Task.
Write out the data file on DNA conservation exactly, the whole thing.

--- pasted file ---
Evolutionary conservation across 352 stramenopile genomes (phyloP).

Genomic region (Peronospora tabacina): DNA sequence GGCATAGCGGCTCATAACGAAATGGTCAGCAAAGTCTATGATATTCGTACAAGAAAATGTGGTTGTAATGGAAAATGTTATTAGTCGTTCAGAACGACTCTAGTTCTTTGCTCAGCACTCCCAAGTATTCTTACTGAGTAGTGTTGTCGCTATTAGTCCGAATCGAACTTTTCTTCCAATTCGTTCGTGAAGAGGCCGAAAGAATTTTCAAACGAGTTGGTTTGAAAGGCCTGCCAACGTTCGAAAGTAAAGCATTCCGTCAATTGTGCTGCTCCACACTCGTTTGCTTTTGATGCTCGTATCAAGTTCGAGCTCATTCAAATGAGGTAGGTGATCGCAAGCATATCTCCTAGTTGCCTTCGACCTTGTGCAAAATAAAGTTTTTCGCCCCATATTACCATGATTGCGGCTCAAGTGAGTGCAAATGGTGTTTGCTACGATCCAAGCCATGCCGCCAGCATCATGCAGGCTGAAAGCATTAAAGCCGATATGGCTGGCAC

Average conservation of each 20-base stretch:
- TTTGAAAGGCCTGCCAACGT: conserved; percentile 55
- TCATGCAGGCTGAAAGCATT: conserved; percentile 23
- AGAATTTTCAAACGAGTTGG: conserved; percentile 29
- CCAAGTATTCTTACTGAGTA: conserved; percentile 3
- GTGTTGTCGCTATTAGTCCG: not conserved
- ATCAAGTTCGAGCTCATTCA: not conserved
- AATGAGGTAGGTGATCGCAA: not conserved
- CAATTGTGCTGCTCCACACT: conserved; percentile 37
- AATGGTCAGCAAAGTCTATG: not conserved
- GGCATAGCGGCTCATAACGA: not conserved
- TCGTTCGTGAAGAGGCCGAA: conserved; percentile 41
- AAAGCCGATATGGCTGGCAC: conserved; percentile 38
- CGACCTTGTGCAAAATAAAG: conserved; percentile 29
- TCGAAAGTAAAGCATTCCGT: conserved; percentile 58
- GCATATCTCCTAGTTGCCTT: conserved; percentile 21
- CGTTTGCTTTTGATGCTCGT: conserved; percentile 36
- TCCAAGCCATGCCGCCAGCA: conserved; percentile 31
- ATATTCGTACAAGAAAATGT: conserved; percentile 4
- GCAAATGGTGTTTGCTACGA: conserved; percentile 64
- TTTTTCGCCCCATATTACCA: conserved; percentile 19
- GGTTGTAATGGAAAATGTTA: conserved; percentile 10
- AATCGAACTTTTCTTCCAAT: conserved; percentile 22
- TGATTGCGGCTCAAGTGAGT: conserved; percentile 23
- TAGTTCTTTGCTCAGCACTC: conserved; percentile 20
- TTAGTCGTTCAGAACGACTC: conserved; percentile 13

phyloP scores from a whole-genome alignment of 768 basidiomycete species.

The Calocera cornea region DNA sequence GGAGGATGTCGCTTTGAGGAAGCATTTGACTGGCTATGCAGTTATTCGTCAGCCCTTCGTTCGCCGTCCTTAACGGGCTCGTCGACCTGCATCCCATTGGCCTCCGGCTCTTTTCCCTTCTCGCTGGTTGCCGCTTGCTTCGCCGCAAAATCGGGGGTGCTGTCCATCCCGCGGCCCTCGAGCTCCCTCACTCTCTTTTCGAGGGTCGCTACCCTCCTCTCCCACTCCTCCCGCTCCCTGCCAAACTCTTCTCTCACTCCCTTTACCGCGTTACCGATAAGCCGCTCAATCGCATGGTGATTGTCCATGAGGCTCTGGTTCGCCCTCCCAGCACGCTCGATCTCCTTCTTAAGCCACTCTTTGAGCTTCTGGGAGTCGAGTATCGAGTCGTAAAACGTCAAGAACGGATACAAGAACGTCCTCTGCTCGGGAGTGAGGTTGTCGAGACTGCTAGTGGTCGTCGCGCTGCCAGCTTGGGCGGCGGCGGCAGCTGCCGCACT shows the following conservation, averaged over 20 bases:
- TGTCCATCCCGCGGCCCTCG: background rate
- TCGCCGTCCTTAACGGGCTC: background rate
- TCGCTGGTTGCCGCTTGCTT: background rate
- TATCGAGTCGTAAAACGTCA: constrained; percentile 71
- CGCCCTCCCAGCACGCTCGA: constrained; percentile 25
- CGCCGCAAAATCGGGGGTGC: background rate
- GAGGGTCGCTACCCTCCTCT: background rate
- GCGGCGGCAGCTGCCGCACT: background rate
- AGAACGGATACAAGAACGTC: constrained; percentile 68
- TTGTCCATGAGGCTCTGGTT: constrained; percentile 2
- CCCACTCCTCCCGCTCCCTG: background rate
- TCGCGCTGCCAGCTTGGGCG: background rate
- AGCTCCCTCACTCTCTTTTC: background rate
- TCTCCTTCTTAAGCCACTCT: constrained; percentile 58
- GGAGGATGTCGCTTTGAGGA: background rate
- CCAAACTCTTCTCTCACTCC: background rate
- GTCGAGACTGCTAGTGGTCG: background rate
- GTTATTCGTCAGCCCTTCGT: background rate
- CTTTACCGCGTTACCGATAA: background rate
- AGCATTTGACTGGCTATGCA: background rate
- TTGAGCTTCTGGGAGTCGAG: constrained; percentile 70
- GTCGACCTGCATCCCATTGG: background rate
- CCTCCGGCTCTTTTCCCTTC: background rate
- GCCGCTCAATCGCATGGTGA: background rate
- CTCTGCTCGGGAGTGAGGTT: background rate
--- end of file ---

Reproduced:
Evolutionary conservation across 352 stramenopile genomes (phyloP).

Genomic region (Peronospora tabacina): DNA sequence GGCATAGCGGCTCATAACGAAATGGTCAGCAAAGTCTATGATATTCGTACAAGAAAATGTGGTTGTAATGGAAAATGTTATTAGTCGTTCAGAACGACTCTAGTTCTTTGCTCAGCACTCCCAAGTATTCTTACTGAGTAGTGTTGTCGCTATTAGTCCGAATCGAACTTTTCTTCCAATTCGTTCGTGAAGAGGCCGAAAGAATTTTCAAACGAGTTGGTTTGAAAGGCCTGCCAACGTTCGAAAGTAAAGCATTCCGTCAATTGTGCTGCTCCACACTCGTTTGCTTTTGATGCTCGTATCAAGTTCGAGCTCATTCAAATGAGGTAGGTGATCGCAAGCATATCTCCTAGTTGCCTTCGACCTTGTGCAAAATAAAGTTTTTCGCCCCATATTACCATGATTGCGGCTCAAGTGAGTGCAAATGGTGTTTGCTACGATCCAAGCCATGCCGCCAGCATCATGCAGGCTGAAAGCATTAAAGCCGATATGGCTGGCAC

Average conservation of each 20-base stretch:
- TTTGAAAGGCCTGCCAACGT: conserved; percentile 55
- TCATGCAGGCTGAAAGCATT: conserved; percentile 23
- AGAATTTTCAAACGAGTTGG: conserved; percentile 29
- CCAAGTATTCTTACTGAGTA: conserved; percentile 3
- GTGTTGTCGCTATTAGTCCG: not conserved
- ATCAAGTTCGAGCTCATTCA: not conserved
- AATGAGGTAGGTGATCGCAA: not conserved
- CAATTGTGCTGCTCCACACT: conserved; percentile 37
- AATGGTCAGCAAAGTCTATG: not conserved
- GGCATAGCGGCTCATAACGA: not conserved
- TCGTTCGTGAAGAGGCCGAA: conserved; percentile 41
- AAAGCCGATATGGCTGGCAC: conserved; percentile 38
- CGACCTTGTGCAAAATAAAG: conserved; percentile 29
- TCGAAAGTAAAGCATTCCGT: conserved; percentile 58
- GCATATCTCCTAGTTGCCTT: conserved; percentile 21
- CGTTTGCTTTTGATGCTCGT: conserved; percentile 36
- TCCAAGCCATGCCGCCAGCA: conserved; percentile 31
- ATATTCGTACAAGAAAATGT: conserved; percentile 4
- GCAAATGGTGTTTGCTACGA: conserved; percentile 64
- TTTTTCGCCCCATATTACCA: conserved; percentile 19
- GGTTGTAATGGAAAATGTTA: conserved; percentile 10
- AATCGAACTTTTCTTCCAAT: conserved; percentile 22
- TGATTGCGGCTCAAGTGAGT: conserved; percentile 23
- TAGTTCTTTGCTCAGCACTC: conserved; percentile 20
- TTAGTCGTTCAGAACGACTC: conserved; percentile 13

phyloP scores from a whole-genome alignment of 768 basidiomycete species.

The Calocera cornea region DNA sequence GGAGGATGTCGCTTTGAGGAAGCATTTGACTGGCTATGCAGTTATTCGTCAGCCCTTCGTTCGCCGTCCTTAACGGGCTCGTCGACCTGCATCCCATTGGCCTCCGGCTCTTTTCCCTTCTCGCTGGTTGCCGCTTGCTTCGCCGCAAAATCGGGGGTGCTGTCCATCCCGCGGCCCTCGAGCTCCCTCACTCTCTTTTCGAGGGTCGCTACCCTCCTCTCCCACTCCTCCCGCTCCCTGCCAAACTCTTCTCTCACTCCCTTTACCGCGTTACCGATAAGCCGCTCAATCGCATGGTGATTGTCCATGAGGCTCTGGTTCGCCCTCCCAGCACGCTCGATCTCCTTCTTAAGCCACTCTTTGAGCTTCTGGGAGTCGAGTATCGAGTCGTAAAACGTCAAGAACGGATACAAGAACGTCCTCTGCTCGGGAGTGAGGTTGTCGAGACTGCTAGTGGTCGTCGCGCTGCCAGCTTGGGCGGCGGCGGCAGCTGCCGCACT shows the following conservation, averaged over 20 bases:
- TGTCCATCCCGCGGCCCTCG: background rate
- TCGCCGTCCTTAACGGGCTC: background rate
- TCGCTGGTTGCCGCTTGCTT: background rate
- TATCGAGTCGTAAAACGTCA: constrained; percentile 71
- CGCCCTCCCAGCACGCTCGA: constrained; percentile 25
- CGCCGCAAAATCGGGGGTGC: background rate
- GAGGGTCGCTACCCTCCTCT: background rate
- GCGGCGGCAGCTGCCGCACT: background rate
- AGAACGGATACAAGAACGTC: constrained; percentile 68
- TTGTCCATGAGGCTCTGGTT: constrained; percentile 2
- CCCACTCCTCCCGCTCCCTG: background rate
- TCGCGCTGCCAGCTTGGGCG: background rate
- AGCTCCCTCACTCTCTTTTC: background rate
- TCTCCTTCTTAAGCCACTCT: constrained; percentile 58
- GGAGGATGTCGCTTTGAGGA: background rate
- CCAAACTCTTCTCTCACTCC: background rate
- GTCGAGACTGCTAGTGGTCG: background rate
- GTTATTCGTCAGCCCTTCGT: background rate
- CTTTACCGCGTTACCGATAA: background rate
- AGCATTTGACTGGCTATGCA: background rate
- TTGAGCTTCTGGGAGTCGAG: constrained; percentile 70
- GTCGACCTGCATCCCATTGG: background rate
- CCTCCGGCTCTTTTCCCTTC: background rate
- GCCGCTCAATCGCATGGTGA: background rate
- CTCTGCTCGGGAGTGAGGTT: background rate